Referring to public debt in “net” terms (rather than “gross”) is another example of politicians wilfully ignoring reality, in order to gild the lily and make their own piss-poor performance seem better than it is.

“Net” debt is (simply stated) the total of debt actually owed by the government (ie, Gross debt), minus the value of “financial assets” held by the government. Australia uses the OECD definition (emphasis added):

Government net debt comprise all financial liabilities minus all financial assets of general government. Financial assets of the general government sector have a corresponding liability existing outside that sector. The exceptions are monetary gold and Special Drawing Rights, financial assets for which there is no counterpart liability.

Monetary gold and Special Drawing Rights may be included as assets of the general government sector or they may be classified as assets of the central bank, at the discretion of the government.

Source Publication:
The OECD Economic Outlook: Sources and Methods.

It’s important to note the bolded phrase in that definition.

Because in choosing to use “Net” debt as the preferred figure to talk about in public, the government (no matter the Party) is wilfully deceiving themselves, and the community.

Gross debt is what the government owes.

Net debt is gross debt, minus the government’s financial assets. And with the exception of gold and SDR’s, those “assets” are someone else’s liability.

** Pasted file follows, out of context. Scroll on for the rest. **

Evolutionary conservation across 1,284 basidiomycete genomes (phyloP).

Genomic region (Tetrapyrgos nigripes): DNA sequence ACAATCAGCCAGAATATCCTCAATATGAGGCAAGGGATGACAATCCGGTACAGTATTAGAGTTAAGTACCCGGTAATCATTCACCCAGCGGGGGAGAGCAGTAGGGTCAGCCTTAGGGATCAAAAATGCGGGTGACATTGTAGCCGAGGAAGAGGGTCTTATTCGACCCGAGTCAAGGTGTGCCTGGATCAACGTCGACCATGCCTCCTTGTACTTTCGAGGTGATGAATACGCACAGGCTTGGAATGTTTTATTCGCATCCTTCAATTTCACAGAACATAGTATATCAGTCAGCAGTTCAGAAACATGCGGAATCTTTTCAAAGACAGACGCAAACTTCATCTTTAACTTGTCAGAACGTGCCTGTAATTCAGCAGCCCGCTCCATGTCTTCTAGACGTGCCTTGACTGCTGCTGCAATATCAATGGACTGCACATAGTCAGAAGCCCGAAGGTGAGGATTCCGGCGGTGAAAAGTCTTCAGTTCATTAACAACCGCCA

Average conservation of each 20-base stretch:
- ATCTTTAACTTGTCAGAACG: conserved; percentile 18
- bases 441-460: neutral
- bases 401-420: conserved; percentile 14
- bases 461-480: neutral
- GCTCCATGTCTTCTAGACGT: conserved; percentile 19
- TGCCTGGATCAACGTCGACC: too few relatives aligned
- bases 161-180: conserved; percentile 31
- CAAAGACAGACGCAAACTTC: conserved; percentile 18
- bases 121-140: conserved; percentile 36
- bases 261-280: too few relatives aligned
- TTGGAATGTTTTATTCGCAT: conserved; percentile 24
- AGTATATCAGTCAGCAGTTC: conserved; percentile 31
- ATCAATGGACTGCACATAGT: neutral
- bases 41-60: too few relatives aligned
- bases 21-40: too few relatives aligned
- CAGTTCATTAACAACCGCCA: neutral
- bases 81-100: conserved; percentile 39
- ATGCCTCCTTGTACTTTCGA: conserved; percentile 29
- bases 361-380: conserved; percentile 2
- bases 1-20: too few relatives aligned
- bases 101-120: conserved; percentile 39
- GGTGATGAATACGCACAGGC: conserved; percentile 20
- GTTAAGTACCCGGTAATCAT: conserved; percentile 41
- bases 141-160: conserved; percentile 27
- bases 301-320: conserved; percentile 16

To use the politically-convenient “net” debt figure (because it is lower thus sounds better than Gross debt), a politician must count their chickens before they’ve hatched. That is, by implication they are assuming that the counterparty who is liable for the “assets” they are counting on, can and will actually make good on their liability.

The GFC which never went away is a perfect example of why you can never bank on counterparties.

The only honest way to look at debt, is the simplest way.

What you owe to others, is what you owe. You cannot bank on what others owe to you before you get it, as a false justification for claiming that your own debt burden is less than it actually is.

End of story.

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12 Responses to “Shorten Stupid, Swanning Around On Debt”

  1. Tomorrows Serf August 15, 2011 at 8:28 am #

    It’s punishingly clear that the imbeciles currently running the show have next to Zero business experience, more than likely have never drawn someone else’s paycheck, been responsible for the livelihoods of long-serving employees, have ever had to demonstrate any elemental level of business acumen or fiscal responsibility, or put their own financial balls on the line in order to generate any wealth for the country.

    A collection of “zombies” with their collective snouts in the “inexhaustible??” trough of public finances.

    Given long enough in charge, we will be having the farcical “debt-ceiling” debate the US has just suffered through. But we don’t have the exhorbitant privilege of printing the world’s reserve currency…

    Then what Swanny??? Not to worry. IBGYBG!!! (I’ll be gone,you’ll be gone) and no doubt still sucking on the taxpayer’s teat via a big fat parliamentary pension….

  2. JMD August 15, 2011 at 10:06 am #

    “Special Drawing Rights, financial assets for which there is no counterpart liability.”

    This is a load of bulls**t too. SDR’s are issued by the IMF, they are financial obligations of the IMF. Just because the IMF says they aren’t doesn’t make it so.

    Also I note;

    “if you as the Australian economy were bringing in $100,000”. In other words, since we bring in the money, its ok that Bill Shorten spends it.

    • The Blissful Ignoramus August 15, 2011 at 10:23 am #